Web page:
Mandelman: Yes, exactly. As I said before, the main problem is the lack of data. Only very recently multilateral and developmental organizations, like the World Bank, started to make some effort in collecting data on the extent of digital adoption and automation technologies in these economies. And we, as economists, have a natural tendency to ignore the things that we cannot be sure of, so that would be probably my explanation.

Heintjes: Well, as we've just noted, this is a relatively underexplored area. So how did you and your coauthor set about constructing robust models and all the things you need to do this kind of analysis? What were the biggest challenges to your modeling?

Mandelman: So that's our main problem. Full disclosure here: we have a hypothesis, and we've built a model to test this hypothesis. But without reliable and sufficiently descriptive data, the robustness of our quantitative analysis can be fairly put into question. Well, I will say—some aspects of it. I need to sell the paper here.

Heintjes: Yes.

Mandelman: But some aspects of our work can be put into question because the data we have is not very rich. It's not very detailed, it's not sufficiently descriptive or reliable. For instance, we do not have firm-level data on technology adoption, we just have aggregate indicators—but no firm-level indicators. We don't have a time series to track the evolution of technology adoption over time, so these are important constraints that we encounter in the analysis. But you know, it sometimes happens that theory helps by making evident that more data is needed. So with that idea, our research probably will contribute as a grain of salt in that direction, showing that this might be an interesting topic but the quality of the data is not there. So you need to build more data.

Heintjes: Well, I do respect your full disclosure—that's very good. Was there anything you found that surprised you in your research, anything that maybe challenged your own assumptions about the relationship between technology and the labor force, or the larger macroeconomy?

Mandelman: Yes—critically, the role of business creation. I did research on automation before, but solely looking at the U.S. So when I started looking at this issue, I completely oversaw this important aspect of firm creation or firm entry, which is of course critical in emerging and developing economies. So I am thankful to my coauthor, Alan Finkelstein Shapiro, who enlightened me in this regard.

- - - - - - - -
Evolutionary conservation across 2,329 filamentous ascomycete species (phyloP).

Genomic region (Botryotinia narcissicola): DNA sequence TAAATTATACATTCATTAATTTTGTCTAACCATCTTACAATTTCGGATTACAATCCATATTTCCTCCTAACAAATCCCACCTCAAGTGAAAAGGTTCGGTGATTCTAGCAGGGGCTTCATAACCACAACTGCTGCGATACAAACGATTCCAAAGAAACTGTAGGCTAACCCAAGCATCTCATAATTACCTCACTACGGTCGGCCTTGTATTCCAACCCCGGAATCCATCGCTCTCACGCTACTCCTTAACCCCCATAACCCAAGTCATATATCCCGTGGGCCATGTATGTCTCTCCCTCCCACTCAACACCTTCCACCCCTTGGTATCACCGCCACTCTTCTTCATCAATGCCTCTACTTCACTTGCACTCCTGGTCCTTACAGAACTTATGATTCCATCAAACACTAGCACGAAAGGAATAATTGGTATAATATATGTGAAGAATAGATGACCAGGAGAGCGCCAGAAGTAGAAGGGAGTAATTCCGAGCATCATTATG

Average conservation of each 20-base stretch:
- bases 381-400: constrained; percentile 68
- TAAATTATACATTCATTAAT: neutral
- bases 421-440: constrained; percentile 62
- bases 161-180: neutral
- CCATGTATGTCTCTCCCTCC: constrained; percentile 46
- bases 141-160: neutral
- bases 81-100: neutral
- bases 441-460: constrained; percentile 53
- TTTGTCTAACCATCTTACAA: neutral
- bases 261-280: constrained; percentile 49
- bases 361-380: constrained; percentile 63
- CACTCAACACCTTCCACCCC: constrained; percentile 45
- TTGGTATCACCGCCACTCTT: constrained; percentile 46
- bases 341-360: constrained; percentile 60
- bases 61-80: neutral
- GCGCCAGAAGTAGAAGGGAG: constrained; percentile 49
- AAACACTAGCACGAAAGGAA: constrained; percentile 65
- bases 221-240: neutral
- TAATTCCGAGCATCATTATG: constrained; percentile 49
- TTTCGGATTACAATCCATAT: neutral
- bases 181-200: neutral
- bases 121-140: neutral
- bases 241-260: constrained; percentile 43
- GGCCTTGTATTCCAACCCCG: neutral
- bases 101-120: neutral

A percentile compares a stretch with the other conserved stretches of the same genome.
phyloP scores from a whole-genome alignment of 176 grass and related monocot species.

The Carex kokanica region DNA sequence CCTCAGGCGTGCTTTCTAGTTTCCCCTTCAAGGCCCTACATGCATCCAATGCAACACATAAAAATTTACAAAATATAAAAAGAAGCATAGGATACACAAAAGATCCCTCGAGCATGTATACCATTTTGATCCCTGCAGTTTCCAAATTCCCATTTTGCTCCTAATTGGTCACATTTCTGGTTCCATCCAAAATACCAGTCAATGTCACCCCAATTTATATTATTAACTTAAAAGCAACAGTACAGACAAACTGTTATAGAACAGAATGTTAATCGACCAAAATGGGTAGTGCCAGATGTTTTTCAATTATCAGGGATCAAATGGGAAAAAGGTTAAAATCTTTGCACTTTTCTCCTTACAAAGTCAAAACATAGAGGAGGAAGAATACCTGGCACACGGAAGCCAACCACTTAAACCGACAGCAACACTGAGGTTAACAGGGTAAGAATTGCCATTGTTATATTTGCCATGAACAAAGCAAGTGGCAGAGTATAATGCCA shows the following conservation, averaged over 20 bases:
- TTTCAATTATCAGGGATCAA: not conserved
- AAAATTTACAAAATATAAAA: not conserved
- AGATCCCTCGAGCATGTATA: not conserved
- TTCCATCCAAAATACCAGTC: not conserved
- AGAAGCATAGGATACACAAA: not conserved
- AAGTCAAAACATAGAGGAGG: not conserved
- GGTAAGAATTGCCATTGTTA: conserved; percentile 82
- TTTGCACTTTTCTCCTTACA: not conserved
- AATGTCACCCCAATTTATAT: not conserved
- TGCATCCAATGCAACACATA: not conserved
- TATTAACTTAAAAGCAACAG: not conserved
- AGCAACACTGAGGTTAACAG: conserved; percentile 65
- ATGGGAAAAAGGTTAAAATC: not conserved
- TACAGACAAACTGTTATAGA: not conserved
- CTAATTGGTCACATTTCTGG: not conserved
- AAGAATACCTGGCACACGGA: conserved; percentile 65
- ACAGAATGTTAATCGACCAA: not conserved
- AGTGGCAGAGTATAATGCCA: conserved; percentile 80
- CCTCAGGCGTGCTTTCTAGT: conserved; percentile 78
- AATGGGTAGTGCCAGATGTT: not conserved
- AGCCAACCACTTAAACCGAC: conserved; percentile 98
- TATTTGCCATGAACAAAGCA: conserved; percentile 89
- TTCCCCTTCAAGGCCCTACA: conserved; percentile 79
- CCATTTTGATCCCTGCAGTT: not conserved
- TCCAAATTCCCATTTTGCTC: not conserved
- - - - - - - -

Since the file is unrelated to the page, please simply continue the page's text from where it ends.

Heintjes: Well, I have one more question for you. What would you say are the implications of your research's findings? What would you like policymakers, or even anyone reading your paper, to take away from your work?

Mandelman: Well, let me highlight two points. The first one is that automation and digital adoption may be important in developing countries—essentially that. They don't need to be in the technological frontier to adopt the new technologies. Quite the opposite: you can build the infrastructure from zero without the need to revamp the existing infrastructure. In other words, it is easier to adopt modern systems when the technologies have not been adopted before. Okay? So you start from zero—fresh start. And the second point that we highlight in our research is that in emerging and developing economies, automation and digital adoption can be potentially a strong factor in lowering the cost of entry for new firms. By facilitating business creation, they may generate the much-needed salaried jobs that these economies require. So that would be the two points that I would like to highlight in the end.

Heintjes: Got it. Well, let's just call this, then, the first of a series of conversations we'll have about this as you continue to research this area and have new findings. So you'll be back on to talk about this in the future, I hope.

Mandelman: Yes, sure—it's a pleasure.

Heintjes: Well, thank you. Unfortunately, we are out of time, Federico, but I want to thank you for your time and for sharing your insights about your research with us. It's always great to talk to you, and I hope you will be back on the podcast soon—about this or other research you're working on. And that brings us to the end of another episode of the Economy Matters podcast. I'm Tom Heintjes, managing editor of the Atlanta Fed's Economy Matters magazine, and I want to note that we'll have a link to Federico's paper on our site at frbatlanta.org. Thanks for spending some time with us today, and I hope you'll come back next month for another episode.